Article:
He may not have coined the phrase, but I’ve always been rather enamored of this Dylan song spun thought, “Steal a little and they throw you in jail, Steal a lot and they make you king.”
Even though it doesn’t quite fit today’s subject, the consideration behind it certainly does. Dixon, Illinois will actually recover most of the money former Comptroller Rita Crundwell made off with because she took so much!
Despite whatever restitution the courts might order, most municipalities never see a dollar of that of that lost lucre.
But not Dixon! They got $30 million from a settlement with their auditors who missed the equivalent of an elephant in a phone booth, $9.2 million from auctioning off Crundwell’s ill-gotten gain, and a final $4 million from an early bond buyback.
And that $43.2 million windfall comes out to exactly 80 percent of the $54 million Crundwell originally embezzled. (I’m not sure why the Tribune reported it as 70 cents on the dollar).
“We got lucky,” Dixon Mayor Jim Burke said, “It’s almost like this whole thing worked out to be a giant savings account for us. But we sure as hell don’t want this happening again.”
So I guess rather strange moral here is, if you’re not going to pay attention, then turn not paying attention into a real art because then you just might get your stuff back.
To wit, Crundwell stole so much, the asleep at the switch auditors didn’t even bother to darken that courtroom doorway. If it was five or six million they might’ve made an argument, but $54 million? That’s a little hard to explain.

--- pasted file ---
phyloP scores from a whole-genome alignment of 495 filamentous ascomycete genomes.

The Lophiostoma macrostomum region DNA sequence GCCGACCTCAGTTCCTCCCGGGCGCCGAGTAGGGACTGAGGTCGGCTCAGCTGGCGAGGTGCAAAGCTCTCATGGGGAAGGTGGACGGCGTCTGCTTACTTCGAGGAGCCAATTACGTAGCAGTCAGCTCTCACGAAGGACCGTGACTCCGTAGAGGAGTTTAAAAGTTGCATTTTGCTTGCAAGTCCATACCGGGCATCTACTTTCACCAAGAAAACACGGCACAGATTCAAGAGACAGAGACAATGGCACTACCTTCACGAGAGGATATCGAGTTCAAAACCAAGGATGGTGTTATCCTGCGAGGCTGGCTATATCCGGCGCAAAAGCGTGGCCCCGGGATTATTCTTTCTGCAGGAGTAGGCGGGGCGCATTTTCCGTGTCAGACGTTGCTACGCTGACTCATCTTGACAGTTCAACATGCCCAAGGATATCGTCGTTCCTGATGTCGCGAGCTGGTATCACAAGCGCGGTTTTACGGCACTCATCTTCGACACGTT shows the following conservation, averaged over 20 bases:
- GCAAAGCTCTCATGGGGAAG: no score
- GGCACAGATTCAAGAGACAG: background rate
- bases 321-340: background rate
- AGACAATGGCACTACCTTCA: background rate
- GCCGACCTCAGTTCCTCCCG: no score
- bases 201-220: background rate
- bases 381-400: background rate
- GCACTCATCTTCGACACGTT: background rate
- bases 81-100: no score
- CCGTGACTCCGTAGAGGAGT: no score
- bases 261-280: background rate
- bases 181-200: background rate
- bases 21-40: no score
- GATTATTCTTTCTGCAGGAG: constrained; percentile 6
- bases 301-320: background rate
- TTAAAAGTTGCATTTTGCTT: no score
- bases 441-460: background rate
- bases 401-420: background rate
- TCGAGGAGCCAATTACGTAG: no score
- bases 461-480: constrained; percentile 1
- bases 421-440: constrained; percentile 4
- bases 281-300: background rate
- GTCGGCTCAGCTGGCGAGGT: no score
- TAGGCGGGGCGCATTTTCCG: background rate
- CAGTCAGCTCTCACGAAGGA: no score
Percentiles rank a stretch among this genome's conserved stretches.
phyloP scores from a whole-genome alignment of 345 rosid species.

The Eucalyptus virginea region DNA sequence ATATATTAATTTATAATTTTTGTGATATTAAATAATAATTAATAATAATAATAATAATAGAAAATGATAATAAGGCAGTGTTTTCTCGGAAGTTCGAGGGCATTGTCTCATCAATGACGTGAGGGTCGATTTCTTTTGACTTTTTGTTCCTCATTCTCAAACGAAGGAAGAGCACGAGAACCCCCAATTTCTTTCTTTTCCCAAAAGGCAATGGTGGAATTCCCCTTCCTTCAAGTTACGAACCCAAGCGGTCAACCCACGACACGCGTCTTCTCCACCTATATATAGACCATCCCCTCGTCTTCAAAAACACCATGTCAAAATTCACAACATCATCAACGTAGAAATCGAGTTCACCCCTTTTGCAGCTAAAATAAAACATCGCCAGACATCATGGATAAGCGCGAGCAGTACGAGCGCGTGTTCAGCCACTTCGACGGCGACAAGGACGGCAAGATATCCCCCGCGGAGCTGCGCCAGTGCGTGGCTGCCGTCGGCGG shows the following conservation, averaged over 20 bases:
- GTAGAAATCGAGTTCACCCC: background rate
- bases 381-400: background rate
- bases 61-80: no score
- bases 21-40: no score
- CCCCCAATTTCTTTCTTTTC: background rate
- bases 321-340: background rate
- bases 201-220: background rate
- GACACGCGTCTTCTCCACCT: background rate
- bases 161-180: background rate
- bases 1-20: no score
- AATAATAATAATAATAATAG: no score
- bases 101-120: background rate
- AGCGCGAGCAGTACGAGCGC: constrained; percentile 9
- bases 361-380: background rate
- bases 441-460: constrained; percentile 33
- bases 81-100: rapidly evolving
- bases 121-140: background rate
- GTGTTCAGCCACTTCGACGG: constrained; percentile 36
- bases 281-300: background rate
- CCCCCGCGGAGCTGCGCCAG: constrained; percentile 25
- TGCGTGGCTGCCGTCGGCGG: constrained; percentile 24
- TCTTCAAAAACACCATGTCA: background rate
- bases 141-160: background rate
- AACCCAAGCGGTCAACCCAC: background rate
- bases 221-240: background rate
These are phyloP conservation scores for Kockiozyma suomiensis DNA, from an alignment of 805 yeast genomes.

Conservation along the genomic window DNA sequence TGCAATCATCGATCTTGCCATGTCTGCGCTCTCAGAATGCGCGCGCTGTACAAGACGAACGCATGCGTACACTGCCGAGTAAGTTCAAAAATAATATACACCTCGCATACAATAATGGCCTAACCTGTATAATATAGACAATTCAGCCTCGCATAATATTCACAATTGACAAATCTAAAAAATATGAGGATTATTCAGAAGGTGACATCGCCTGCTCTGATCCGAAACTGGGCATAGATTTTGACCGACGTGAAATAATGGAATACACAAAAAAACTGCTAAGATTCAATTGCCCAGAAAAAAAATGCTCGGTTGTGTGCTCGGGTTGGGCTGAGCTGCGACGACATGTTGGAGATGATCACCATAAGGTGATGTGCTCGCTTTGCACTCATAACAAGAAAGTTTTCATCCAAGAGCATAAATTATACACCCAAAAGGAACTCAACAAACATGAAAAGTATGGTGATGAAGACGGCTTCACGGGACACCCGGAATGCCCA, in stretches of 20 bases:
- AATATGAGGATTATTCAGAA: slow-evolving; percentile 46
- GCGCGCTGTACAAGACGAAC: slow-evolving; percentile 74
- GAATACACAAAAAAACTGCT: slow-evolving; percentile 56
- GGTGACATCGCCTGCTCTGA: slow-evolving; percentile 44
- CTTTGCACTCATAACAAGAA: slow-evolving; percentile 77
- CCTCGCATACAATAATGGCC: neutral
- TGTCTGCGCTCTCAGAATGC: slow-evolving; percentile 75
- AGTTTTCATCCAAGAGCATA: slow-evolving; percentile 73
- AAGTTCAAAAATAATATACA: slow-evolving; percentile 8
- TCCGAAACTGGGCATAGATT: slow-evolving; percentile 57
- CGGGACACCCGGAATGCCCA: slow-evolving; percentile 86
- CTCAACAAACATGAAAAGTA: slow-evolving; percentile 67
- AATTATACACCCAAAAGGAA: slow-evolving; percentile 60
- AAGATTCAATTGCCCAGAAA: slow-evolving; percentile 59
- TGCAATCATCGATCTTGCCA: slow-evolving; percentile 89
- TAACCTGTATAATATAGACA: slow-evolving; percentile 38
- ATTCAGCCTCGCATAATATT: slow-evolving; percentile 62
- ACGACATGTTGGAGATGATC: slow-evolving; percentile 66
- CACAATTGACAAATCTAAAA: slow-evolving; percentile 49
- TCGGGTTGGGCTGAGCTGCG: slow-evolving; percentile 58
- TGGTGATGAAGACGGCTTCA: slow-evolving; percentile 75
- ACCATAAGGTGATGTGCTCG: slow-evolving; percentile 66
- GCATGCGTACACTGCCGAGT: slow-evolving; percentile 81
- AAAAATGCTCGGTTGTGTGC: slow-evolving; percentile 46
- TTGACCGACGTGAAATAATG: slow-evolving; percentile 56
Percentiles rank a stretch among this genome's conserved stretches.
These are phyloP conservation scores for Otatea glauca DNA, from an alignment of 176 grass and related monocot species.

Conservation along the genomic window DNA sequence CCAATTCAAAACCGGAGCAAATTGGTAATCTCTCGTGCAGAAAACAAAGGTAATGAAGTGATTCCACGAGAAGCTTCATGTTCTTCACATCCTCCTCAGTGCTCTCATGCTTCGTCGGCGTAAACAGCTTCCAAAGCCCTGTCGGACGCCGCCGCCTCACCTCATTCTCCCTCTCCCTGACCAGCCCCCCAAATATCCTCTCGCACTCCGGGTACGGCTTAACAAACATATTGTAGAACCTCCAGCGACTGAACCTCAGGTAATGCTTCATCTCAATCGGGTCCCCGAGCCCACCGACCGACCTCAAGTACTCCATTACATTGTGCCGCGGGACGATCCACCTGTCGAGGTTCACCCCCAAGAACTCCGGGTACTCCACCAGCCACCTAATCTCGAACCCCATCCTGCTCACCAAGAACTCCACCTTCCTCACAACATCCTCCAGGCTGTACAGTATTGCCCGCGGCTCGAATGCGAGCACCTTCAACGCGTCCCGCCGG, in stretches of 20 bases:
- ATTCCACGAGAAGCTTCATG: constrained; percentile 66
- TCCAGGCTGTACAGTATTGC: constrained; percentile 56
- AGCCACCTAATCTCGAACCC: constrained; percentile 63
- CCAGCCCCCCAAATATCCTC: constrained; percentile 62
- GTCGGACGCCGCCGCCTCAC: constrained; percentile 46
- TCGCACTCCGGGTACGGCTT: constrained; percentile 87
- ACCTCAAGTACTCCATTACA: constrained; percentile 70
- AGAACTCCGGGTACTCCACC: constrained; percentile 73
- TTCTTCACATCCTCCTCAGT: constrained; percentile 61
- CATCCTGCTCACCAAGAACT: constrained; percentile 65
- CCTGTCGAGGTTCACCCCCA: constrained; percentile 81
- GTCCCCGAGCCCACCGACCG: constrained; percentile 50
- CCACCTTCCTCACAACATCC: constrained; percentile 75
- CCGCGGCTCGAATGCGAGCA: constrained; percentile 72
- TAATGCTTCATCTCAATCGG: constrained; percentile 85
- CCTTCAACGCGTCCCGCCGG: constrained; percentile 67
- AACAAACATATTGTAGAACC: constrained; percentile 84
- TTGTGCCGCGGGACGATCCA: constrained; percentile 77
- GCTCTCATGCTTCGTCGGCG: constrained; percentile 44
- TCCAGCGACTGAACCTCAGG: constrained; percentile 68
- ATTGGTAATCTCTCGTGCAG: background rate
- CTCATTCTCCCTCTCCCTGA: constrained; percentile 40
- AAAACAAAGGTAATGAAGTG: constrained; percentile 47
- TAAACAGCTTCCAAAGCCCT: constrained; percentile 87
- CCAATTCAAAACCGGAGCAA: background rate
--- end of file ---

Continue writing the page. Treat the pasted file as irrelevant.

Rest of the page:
So that $40 million settlement was easy ($10 million went to the attorneys).
Then, Crundwell’s “purchases” were kinda obvious. Had she socked the cash away in a Cayman Island account, it might never have been heard from again. Instead, she went a wee bit overboard by buying a 90 acre ranch, 400 horses, multiple luxury homes, an RV that would’ve made Willie Nelson jealous, and a plethora of other ostentatious purchases.
So it didn’t take Illinois CSI very long to find the stuff and, given the general liquidity of those assets, their sale quickly added up to the $9.2 million previously discussed.
Don’t get me wrong, Dixon is still out about $10 million which ain’t chump change to a city of 15,000, but it could’ve been (and should’ve been) so much worse. It almost makes me believe that if you go so far enough down on the incompetence scale, it somehow rolls back around to a form of competence.
Again, steal a little and they throw you in jail, steal a lot and they make you king! Perhaps it really is better to be lucky than smart.
And finally, in a irony everyone else missed, can it possibly be a coincidence that the very President who turned huge deficits into an art form also hailed from Dixon? Maybe it’s something in the water!